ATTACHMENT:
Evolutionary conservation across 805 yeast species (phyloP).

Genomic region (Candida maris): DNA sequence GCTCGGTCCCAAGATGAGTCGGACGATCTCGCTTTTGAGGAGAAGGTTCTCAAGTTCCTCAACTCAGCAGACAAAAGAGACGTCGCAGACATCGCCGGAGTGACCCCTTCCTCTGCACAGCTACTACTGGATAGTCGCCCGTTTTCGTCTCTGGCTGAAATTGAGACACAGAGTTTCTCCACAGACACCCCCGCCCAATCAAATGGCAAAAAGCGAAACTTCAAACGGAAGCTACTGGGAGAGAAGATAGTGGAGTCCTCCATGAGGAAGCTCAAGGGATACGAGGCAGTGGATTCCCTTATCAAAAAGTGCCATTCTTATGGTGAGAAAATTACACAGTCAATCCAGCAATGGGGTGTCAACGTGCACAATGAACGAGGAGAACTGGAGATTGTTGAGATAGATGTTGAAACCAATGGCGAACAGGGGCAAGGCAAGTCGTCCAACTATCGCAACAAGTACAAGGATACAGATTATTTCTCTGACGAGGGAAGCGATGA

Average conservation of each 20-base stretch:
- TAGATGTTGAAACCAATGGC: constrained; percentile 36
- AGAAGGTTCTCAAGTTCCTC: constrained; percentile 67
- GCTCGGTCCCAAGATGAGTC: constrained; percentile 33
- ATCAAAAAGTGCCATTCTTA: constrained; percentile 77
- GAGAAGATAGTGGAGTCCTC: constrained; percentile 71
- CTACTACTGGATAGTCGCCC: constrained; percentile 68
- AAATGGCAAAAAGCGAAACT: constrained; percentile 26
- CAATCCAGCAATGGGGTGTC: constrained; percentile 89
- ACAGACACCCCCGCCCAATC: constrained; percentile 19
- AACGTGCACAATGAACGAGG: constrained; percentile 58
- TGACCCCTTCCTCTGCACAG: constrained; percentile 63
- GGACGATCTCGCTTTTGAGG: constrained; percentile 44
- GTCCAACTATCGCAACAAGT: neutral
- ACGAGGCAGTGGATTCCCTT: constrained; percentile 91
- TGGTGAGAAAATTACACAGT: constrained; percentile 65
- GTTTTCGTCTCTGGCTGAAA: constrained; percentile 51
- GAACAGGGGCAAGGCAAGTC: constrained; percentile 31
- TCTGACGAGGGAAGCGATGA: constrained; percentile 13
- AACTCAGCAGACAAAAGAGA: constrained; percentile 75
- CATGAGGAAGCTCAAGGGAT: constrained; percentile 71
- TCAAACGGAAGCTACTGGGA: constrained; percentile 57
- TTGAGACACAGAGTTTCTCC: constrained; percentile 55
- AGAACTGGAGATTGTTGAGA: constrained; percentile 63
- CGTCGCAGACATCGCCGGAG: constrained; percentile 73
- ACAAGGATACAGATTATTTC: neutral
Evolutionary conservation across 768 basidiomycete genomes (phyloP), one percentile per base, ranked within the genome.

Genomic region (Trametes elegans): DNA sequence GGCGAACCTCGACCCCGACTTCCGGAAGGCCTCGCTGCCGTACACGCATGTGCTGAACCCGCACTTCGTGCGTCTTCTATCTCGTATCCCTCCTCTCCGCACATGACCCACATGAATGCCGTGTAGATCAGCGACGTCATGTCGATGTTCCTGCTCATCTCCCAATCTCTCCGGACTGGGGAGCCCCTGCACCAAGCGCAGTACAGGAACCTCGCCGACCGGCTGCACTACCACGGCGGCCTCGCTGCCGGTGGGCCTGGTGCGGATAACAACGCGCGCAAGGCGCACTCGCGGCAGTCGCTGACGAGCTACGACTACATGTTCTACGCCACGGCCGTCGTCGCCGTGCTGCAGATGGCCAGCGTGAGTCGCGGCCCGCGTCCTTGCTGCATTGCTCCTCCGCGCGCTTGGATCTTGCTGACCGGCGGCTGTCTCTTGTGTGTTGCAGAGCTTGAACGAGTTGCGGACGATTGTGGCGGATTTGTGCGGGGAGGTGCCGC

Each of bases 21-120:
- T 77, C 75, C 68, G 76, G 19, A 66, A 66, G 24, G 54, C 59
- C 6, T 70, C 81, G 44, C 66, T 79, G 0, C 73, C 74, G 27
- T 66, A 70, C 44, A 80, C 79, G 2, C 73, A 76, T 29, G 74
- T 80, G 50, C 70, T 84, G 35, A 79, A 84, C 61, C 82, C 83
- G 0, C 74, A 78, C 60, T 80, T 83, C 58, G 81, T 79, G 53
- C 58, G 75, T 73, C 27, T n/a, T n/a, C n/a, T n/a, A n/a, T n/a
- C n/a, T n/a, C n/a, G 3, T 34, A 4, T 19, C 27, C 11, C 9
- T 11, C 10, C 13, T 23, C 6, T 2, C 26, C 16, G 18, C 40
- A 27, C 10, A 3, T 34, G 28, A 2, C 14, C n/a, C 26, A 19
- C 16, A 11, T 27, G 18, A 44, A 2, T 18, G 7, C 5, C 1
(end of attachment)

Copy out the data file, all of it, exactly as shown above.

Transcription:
Evolutionary conservation across 805 yeast species (phyloP).

Genomic region (Candida maris): DNA sequence GCTCGGTCCCAAGATGAGTCGGACGATCTCGCTTTTGAGGAGAAGGTTCTCAAGTTCCTCAACTCAGCAGACAAAAGAGACGTCGCAGACATCGCCGGAGTGACCCCTTCCTCTGCACAGCTACTACTGGATAGTCGCCCGTTTTCGTCTCTGGCTGAAATTGAGACACAGAGTTTCTCCACAGACACCCCCGCCCAATCAAATGGCAAAAAGCGAAACTTCAAACGGAAGCTACTGGGAGAGAAGATAGTGGAGTCCTCCATGAGGAAGCTCAAGGGATACGAGGCAGTGGATTCCCTTATCAAAAAGTGCCATTCTTATGGTGAGAAAATTACACAGTCAATCCAGCAATGGGGTGTCAACGTGCACAATGAACGAGGAGAACTGGAGATTGTTGAGATAGATGTTGAAACCAATGGCGAACAGGGGCAAGGCAAGTCGTCCAACTATCGCAACAAGTACAAGGATACAGATTATTTCTCTGACGAGGGAAGCGATGA

Average conservation of each 20-base stretch:
- TAGATGTTGAAACCAATGGC: constrained; percentile 36
- AGAAGGTTCTCAAGTTCCTC: constrained; percentile 67
- GCTCGGTCCCAAGATGAGTC: constrained; percentile 33
- ATCAAAAAGTGCCATTCTTA: constrained; percentile 77
- GAGAAGATAGTGGAGTCCTC: constrained; percentile 71
- CTACTACTGGATAGTCGCCC: constrained; percentile 68
- AAATGGCAAAAAGCGAAACT: constrained; percentile 26
- CAATCCAGCAATGGGGTGTC: constrained; percentile 89
- ACAGACACCCCCGCCCAATC: constrained; percentile 19
- AACGTGCACAATGAACGAGG: constrained; percentile 58
- TGACCCCTTCCTCTGCACAG: constrained; percentile 63
- GGACGATCTCGCTTTTGAGG: constrained; percentile 44
- GTCCAACTATCGCAACAAGT: neutral
- ACGAGGCAGTGGATTCCCTT: constrained; percentile 91
- TGGTGAGAAAATTACACAGT: constrained; percentile 65
- GTTTTCGTCTCTGGCTGAAA: constrained; percentile 51
- GAACAGGGGCAAGGCAAGTC: constrained; percentile 31
- TCTGACGAGGGAAGCGATGA: constrained; percentile 13
- AACTCAGCAGACAAAAGAGA: constrained; percentile 75
- CATGAGGAAGCTCAAGGGAT: constrained; percentile 71
- TCAAACGGAAGCTACTGGGA: constrained; percentile 57
- TTGAGACACAGAGTTTCTCC: constrained; percentile 55
- AGAACTGGAGATTGTTGAGA: constrained; percentile 63
- CGTCGCAGACATCGCCGGAG: constrained; percentile 73
- ACAAGGATACAGATTATTTC: neutral
Evolutionary conservation across 768 basidiomycete genomes (phyloP), one percentile per base, ranked within the genome.

Genomic region (Trametes elegans): DNA sequence GGCGAACCTCGACCCCGACTTCCGGAAGGCCTCGCTGCCGTACACGCATGTGCTGAACCCGCACTTCGTGCGTCTTCTATCTCGTATCCCTCCTCTCCGCACATGACCCACATGAATGCCGTGTAGATCAGCGACGTCATGTCGATGTTCCTGCTCATCTCCCAATCTCTCCGGACTGGGGAGCCCCTGCACCAAGCGCAGTACAGGAACCTCGCCGACCGGCTGCACTACCACGGCGGCCTCGCTGCCGGTGGGCCTGGTGCGGATAACAACGCGCGCAAGGCGCACTCGCGGCAGTCGCTGACGAGCTACGACTACATGTTCTACGCCACGGCCGTCGTCGCCGTGCTGCAGATGGCCAGCGTGAGTCGCGGCCCGCGTCCTTGCTGCATTGCTCCTCCGCGCGCTTGGATCTTGCTGACCGGCGGCTGTCTCTTGTGTGTTGCAGAGCTTGAACGAGTTGCGGACGATTGTGGCGGATTTGTGCGGGGAGGTGCCGC

Each of bases 21-120:
- T 77, C 75, C 68, G 76, G 19, A 66, A 66, G 24, G 54, C 59
- C 6, T 70, C 81, G 44, C 66, T 79, G 0, C 73, C 74, G 27
- T 66, A 70, C 44, A 80, C 79, G 2, C 73, A 76, T 29, G 74
- T 80, G 50, C 70, T 84, G 35, A 79, A 84, C 61, C 82, C 83
- G 0, C 74, A 78, C 60, T 80, T 83, C 58, G 81, T 79, G 53
- C 58, G 75, T 73, C 27, T n/a, T n/a, C n/a, T n/a, A n/a, T n/a
- C n/a, T n/a, C n/a, G 3, T 34, A 4, T 19, C 27, C 11, C 9
- T 11, C 10, C 13, T 23, C 6, T 2, C 26, C 16, G 18, C 40
- A 27, C 10, A 3, T 34, G 28, A 2, C 14, C n/a, C 26, A 19
- C 16, A 11, T 27, G 18, A 44, A 2, T 18, G 7, C 5, C 1